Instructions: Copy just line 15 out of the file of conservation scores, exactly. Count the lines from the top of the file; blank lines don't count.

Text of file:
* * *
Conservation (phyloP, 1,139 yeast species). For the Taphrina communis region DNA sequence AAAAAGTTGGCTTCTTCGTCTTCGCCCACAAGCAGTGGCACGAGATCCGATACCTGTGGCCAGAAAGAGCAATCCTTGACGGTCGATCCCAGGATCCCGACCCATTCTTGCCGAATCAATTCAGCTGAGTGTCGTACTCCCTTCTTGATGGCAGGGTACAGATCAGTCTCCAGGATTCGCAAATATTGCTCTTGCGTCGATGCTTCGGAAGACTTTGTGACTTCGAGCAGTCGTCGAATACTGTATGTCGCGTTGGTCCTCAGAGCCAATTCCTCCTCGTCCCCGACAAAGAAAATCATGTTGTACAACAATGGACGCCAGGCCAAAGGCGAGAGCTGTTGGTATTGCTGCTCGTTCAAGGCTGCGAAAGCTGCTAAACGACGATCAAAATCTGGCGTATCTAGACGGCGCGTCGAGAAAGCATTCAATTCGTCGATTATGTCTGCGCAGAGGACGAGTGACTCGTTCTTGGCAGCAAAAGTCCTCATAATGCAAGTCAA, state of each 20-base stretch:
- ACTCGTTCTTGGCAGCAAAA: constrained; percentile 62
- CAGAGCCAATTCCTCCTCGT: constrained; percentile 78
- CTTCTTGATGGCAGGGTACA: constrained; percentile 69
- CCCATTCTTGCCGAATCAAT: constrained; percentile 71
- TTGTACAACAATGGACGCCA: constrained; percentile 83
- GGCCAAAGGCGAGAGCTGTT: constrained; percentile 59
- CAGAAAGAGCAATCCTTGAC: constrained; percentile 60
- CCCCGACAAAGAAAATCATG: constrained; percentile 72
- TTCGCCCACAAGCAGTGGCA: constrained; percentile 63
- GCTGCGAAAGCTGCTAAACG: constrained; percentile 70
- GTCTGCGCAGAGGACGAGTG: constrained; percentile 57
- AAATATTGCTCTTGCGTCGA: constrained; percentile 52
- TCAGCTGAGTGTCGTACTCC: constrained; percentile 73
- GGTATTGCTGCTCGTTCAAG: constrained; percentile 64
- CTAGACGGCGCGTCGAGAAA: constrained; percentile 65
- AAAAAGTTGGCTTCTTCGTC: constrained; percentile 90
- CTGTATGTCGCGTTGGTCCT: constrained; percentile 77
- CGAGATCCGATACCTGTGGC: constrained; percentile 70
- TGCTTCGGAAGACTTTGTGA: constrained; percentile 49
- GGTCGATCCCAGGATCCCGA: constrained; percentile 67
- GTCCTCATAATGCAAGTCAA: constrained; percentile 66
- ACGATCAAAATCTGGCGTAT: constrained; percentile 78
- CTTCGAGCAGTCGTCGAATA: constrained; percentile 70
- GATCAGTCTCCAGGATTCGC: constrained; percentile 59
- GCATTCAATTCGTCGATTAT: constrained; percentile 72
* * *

- GGTATTGCTGCTCGTTCAAG: constrained; percentile 64